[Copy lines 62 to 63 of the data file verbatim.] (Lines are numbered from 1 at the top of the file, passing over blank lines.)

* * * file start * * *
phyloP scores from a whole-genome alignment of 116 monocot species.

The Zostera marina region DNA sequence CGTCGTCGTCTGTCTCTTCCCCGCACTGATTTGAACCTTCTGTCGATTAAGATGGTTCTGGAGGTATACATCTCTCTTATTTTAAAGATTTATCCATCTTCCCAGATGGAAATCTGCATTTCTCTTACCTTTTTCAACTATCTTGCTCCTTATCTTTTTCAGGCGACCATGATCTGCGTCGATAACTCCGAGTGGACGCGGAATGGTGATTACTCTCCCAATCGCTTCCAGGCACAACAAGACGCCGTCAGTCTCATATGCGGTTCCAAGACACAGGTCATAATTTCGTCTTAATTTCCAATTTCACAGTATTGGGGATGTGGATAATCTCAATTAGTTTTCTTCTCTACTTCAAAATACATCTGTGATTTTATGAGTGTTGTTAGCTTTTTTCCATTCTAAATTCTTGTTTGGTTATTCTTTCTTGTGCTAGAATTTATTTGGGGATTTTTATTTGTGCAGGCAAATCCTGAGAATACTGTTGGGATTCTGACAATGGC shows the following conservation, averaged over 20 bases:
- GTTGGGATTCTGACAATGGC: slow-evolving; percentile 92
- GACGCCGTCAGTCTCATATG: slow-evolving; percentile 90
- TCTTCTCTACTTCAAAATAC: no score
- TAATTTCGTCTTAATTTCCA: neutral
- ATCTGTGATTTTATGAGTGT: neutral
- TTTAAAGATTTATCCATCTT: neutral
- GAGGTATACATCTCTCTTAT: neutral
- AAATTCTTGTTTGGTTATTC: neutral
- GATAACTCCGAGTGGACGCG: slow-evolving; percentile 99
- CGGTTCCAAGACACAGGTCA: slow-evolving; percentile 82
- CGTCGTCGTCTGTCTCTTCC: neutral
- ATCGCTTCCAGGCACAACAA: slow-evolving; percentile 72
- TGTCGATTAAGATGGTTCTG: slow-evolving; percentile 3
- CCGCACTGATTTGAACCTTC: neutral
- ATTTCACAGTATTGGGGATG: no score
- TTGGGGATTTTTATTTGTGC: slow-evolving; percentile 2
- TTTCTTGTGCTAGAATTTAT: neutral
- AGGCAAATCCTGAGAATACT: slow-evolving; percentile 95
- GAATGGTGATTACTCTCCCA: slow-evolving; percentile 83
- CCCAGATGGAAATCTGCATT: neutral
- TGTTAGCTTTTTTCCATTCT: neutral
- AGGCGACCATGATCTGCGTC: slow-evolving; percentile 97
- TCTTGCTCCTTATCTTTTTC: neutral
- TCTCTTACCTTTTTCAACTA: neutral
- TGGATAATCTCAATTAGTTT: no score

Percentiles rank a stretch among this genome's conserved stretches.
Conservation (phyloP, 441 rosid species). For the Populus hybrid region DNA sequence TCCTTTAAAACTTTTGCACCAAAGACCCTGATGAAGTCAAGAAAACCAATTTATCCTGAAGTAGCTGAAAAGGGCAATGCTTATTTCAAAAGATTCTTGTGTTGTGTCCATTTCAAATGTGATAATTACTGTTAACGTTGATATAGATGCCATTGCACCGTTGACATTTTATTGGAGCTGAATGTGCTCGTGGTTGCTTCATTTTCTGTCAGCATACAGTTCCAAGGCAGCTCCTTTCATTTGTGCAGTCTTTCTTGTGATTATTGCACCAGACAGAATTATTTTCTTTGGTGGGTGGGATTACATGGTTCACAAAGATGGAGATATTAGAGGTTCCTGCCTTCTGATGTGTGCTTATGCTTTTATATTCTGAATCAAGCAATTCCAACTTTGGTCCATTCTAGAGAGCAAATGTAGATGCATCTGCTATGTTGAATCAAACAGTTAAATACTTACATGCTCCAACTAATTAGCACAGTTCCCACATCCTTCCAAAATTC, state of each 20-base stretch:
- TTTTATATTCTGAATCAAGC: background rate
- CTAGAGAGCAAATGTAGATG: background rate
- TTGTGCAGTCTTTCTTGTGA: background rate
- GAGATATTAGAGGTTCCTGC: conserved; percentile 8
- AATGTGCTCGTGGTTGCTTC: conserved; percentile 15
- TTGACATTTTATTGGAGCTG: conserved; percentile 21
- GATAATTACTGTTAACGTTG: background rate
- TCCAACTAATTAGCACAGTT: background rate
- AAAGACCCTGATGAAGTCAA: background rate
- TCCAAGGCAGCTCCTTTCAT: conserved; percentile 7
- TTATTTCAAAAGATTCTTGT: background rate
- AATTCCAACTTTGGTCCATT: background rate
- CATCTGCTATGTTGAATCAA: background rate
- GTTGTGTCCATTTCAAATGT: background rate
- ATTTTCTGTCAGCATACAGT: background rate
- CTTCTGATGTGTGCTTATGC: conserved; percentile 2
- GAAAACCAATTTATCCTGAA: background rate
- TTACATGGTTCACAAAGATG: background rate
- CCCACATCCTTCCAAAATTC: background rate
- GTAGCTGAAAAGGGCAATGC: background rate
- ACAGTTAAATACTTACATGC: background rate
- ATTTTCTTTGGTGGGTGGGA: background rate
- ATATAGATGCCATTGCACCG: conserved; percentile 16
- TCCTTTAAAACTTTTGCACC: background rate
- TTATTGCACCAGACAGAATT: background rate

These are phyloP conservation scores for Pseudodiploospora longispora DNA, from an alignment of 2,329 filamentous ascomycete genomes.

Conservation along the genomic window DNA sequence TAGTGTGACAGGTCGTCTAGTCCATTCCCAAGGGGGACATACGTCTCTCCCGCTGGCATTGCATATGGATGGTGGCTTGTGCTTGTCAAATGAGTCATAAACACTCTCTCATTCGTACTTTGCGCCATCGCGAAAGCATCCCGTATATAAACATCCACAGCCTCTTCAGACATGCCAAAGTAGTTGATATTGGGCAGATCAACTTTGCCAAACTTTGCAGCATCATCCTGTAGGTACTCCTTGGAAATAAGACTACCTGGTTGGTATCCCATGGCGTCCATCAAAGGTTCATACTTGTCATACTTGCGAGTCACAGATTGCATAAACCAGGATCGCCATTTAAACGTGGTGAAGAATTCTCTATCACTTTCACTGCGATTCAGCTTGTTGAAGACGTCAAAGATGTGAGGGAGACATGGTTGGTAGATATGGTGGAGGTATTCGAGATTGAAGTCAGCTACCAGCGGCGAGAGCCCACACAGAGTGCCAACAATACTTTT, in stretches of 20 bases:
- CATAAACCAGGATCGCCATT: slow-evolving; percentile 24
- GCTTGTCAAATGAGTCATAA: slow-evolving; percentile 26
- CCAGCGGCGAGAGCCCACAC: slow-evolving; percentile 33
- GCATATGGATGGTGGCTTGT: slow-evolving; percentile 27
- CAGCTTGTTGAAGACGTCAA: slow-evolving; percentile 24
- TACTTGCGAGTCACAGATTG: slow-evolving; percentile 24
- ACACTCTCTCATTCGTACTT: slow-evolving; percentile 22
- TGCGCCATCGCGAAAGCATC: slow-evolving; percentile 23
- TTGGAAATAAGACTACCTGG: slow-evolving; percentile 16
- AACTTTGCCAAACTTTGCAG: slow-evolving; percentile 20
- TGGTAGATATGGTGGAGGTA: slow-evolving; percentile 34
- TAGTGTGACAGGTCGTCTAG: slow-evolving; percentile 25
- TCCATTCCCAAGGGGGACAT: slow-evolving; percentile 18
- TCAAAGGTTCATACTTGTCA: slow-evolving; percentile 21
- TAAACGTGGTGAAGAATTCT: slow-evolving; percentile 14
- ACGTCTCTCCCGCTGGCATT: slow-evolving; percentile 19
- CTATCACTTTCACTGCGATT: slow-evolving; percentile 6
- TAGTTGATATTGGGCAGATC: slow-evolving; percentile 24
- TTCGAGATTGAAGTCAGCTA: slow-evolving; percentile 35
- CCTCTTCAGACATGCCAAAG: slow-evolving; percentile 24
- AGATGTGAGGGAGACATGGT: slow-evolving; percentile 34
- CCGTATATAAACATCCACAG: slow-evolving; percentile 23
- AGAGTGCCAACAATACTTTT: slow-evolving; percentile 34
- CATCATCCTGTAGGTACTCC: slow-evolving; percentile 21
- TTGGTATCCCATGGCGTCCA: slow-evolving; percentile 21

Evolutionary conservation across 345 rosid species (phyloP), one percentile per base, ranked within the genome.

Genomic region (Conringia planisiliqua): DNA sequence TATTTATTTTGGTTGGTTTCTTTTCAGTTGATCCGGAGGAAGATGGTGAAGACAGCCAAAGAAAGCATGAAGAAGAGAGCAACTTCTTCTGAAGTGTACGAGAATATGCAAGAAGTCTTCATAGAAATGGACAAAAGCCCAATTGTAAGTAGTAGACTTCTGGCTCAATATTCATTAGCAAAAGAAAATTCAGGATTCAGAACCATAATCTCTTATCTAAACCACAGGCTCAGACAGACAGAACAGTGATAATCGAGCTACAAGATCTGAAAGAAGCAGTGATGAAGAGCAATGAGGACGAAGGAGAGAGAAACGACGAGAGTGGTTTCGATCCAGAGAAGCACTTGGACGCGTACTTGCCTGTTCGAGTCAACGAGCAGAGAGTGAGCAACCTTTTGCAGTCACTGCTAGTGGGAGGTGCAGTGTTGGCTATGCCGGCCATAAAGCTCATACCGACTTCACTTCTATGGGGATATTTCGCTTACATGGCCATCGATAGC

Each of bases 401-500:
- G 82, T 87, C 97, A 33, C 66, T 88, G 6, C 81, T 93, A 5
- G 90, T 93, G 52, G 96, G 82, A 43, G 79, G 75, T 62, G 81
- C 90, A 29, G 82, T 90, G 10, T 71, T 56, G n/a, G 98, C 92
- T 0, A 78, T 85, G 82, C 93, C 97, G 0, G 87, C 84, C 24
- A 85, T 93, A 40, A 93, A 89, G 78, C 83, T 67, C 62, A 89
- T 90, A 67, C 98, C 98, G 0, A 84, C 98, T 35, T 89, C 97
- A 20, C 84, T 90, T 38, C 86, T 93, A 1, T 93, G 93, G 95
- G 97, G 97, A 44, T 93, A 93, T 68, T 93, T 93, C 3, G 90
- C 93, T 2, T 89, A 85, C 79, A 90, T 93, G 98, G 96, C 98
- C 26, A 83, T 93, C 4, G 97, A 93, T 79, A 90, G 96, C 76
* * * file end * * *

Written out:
- TACTTGCGAGTCACAGATTG: slow-evolving; percentile 24
- ACACTCTCTCATTCGTACTT: slow-evolving; percentile 22